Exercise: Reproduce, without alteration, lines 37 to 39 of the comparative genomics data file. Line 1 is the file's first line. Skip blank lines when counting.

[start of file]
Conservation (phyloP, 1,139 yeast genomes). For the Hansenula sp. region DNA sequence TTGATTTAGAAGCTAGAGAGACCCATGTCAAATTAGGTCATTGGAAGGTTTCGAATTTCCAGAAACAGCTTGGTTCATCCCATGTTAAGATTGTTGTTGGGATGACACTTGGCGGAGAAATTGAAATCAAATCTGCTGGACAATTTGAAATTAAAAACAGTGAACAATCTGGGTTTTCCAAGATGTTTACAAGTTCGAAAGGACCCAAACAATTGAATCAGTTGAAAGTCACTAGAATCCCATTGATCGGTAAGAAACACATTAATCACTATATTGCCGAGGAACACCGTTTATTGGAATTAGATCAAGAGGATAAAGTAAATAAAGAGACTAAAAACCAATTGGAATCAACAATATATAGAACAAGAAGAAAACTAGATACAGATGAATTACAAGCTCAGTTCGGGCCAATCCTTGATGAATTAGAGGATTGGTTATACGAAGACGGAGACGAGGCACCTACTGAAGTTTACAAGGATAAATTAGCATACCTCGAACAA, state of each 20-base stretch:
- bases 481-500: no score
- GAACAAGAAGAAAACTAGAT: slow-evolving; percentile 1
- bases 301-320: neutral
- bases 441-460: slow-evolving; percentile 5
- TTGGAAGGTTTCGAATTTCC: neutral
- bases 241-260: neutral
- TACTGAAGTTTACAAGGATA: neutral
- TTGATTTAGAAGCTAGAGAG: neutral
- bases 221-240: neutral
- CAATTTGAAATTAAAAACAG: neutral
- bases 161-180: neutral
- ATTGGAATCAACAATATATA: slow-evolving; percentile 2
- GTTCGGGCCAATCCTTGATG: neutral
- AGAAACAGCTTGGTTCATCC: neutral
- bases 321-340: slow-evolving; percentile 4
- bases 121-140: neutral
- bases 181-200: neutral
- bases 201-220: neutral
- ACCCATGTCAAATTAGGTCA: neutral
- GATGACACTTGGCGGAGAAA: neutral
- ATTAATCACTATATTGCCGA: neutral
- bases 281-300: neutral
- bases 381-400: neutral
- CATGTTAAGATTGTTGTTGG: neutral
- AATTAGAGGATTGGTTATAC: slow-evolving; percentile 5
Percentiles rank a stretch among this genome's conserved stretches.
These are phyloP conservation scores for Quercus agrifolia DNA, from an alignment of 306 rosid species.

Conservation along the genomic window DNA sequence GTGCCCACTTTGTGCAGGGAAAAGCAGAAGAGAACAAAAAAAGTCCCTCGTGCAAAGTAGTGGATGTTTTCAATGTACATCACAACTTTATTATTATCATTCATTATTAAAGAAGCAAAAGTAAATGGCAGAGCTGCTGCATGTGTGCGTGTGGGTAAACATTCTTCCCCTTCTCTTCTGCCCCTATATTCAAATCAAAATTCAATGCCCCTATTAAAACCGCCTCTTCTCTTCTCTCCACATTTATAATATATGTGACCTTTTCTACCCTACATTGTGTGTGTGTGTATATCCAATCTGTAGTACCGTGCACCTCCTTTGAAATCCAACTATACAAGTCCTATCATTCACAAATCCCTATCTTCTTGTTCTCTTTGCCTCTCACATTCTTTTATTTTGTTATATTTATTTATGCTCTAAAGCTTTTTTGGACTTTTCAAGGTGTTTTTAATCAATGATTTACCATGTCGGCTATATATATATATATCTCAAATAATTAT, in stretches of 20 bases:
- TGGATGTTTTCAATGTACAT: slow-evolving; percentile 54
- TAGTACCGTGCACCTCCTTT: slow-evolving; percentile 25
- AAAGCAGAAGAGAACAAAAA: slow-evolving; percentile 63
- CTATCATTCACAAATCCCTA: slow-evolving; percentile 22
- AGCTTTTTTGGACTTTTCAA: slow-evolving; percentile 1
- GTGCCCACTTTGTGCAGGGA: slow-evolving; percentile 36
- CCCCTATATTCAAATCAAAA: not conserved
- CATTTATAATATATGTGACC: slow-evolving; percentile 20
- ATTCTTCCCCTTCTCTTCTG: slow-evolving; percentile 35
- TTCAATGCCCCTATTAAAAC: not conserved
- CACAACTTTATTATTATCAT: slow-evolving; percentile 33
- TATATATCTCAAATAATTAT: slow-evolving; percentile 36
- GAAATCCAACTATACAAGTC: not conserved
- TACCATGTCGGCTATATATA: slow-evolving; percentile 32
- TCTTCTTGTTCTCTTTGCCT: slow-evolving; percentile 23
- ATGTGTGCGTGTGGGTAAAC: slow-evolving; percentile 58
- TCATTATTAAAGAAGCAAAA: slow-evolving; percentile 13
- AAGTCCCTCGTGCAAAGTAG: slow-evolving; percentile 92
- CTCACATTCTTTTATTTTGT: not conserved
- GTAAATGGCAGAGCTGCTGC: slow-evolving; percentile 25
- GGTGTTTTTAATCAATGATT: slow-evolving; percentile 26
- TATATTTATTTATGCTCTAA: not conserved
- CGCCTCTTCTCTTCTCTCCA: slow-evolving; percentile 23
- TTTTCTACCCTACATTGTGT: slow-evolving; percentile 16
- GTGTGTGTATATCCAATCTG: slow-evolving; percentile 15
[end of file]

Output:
- CATTTATAATATATGTGACC: slow-evolving; percentile 20
- ATTCTTCCCCTTCTCTTCTG: slow-evolving; percentile 35
- TTCAATGCCCCTATTAAAAC: not conserved